Personal Data Collection for profiling and digital marketing through ecological action for afforestation


In Focus

In December 2021, one of the three largest banks in our country conducted a campaign through which, as stated in the official announcement, for each digitally submitted statement of consent for the use of personal data for direct marketing, the bank will provide one seedling for the afforestation of the Maleshevo region, which was destroyed by fires this summer.

The announcement says that by participating in afforestation the environmental awareness of the citizens is encouraged, and with their digitally given statement of consent they avoid using paper forms.

The announcement also said that the promotional campaign is in line with the Law on Personal Data Protection.

However, the campaign through which participants allow the use of their data for the direct marketing is designed to be confusing both in terms of communication and in terms of consistent respect of the right to consent to the processing of personal data.

Photo by CardMapr on Unsplash


According to the bank, the procedure for participation is simple, but if someone wants to participate, they will realize that it is not exactly a one-click procedure.

Elena Stojanovska, personal data protection expert, with whom the editorial office of analyzed the campaign, says that the first information indicates that with each given consent for direct marketing, the client participates in afforestation, which in a way gives the feeling that we “trade” our data for some other purpose, not just to obtain information from the bank.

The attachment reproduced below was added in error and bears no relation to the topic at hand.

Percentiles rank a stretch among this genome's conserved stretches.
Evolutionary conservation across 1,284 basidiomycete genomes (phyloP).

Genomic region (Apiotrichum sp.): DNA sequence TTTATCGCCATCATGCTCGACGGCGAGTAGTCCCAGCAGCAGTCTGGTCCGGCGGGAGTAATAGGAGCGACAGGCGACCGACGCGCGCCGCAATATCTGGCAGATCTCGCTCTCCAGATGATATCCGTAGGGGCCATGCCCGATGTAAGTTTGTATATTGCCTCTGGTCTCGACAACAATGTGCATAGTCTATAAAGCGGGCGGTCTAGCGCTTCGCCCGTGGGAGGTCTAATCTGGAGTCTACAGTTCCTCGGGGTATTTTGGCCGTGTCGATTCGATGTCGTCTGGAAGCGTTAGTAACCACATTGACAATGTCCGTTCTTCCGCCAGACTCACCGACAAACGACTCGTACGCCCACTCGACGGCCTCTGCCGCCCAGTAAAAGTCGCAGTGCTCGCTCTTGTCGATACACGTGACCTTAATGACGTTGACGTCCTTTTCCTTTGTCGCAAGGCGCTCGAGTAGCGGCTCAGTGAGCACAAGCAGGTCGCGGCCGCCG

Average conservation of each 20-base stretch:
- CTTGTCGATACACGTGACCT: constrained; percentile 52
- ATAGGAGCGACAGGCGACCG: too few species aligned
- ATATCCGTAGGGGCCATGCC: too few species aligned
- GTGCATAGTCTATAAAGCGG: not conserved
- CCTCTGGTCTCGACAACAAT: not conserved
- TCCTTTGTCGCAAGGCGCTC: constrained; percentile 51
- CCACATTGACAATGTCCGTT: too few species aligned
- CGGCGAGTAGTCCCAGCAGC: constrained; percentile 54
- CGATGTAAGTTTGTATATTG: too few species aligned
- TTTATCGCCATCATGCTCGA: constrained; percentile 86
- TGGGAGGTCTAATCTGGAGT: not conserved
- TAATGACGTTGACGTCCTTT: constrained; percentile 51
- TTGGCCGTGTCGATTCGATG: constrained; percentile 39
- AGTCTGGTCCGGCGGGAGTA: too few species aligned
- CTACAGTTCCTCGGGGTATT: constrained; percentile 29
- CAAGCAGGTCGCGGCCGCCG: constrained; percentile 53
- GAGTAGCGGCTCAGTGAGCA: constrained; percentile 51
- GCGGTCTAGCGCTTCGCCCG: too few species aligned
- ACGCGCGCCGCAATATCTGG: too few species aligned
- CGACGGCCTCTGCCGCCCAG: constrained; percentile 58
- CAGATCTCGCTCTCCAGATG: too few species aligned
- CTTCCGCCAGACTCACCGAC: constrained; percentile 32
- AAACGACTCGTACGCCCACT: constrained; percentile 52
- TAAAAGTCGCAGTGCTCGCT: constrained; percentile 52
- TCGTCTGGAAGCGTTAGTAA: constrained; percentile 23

Furthermore, after the first click on the bank’s website to find out more, the next information is that we give our consent to receive personalized offers, tailored-made to us and our interests.

“This means that it is not just direct marketing but also profiling. According to the Law on Personal Data Protection, it is not allowed to perform direct marketing and profiling with one given consent. A client may want to receive news messages, but they do not want their transactions to be monitored to assess where they spend the most, with what dynamics they spend and the like,” said Stojanovska.

According to her, the next controversial moment is the information that we will receive messages on all communication channels that the bank has for us, which is also contrary to the Law on Personal Data Protection.

Stojanovska clarified that the client must have a choice on which communication channel they wish to receive messages for direct marketing (SMS, Viber, email.), and not to receive messages on all possible channels and devices they use by default.

“The method of giving consent is problematic because it leaves no room for choice, and this must not be the case when the only basis for processing personal data is the consent of the client. Namely, the data that the bank requests in the form for submitting the consent are the personal identification number, the last 4 digits of the card, the month and year of expiration, and the mobile phone number, which is a volume of data that does not correspond to the goal, if the goal is only direct marketing, Stojanovska explains.

Considering that the client can withdraw the consent at any time, and the bank is obliged immediately after the withdrawal to delete the client’s data and terminate that processing, such a set activity of the bank, according to Stojanovska, will inevitably cause inconvenience.

“The client may not want to be profiled, but they will still want to get general information from the bank. However, they will not be able to receive such information because the consent set up in this way refers to both direct marketing and profiling. The bank must regulate the consents as it is prescribed by law, and after doing so, make changes in the part of the Privacy Policy and set a template with which customers can request withdrawal of the consent,” Stojanovska concludes.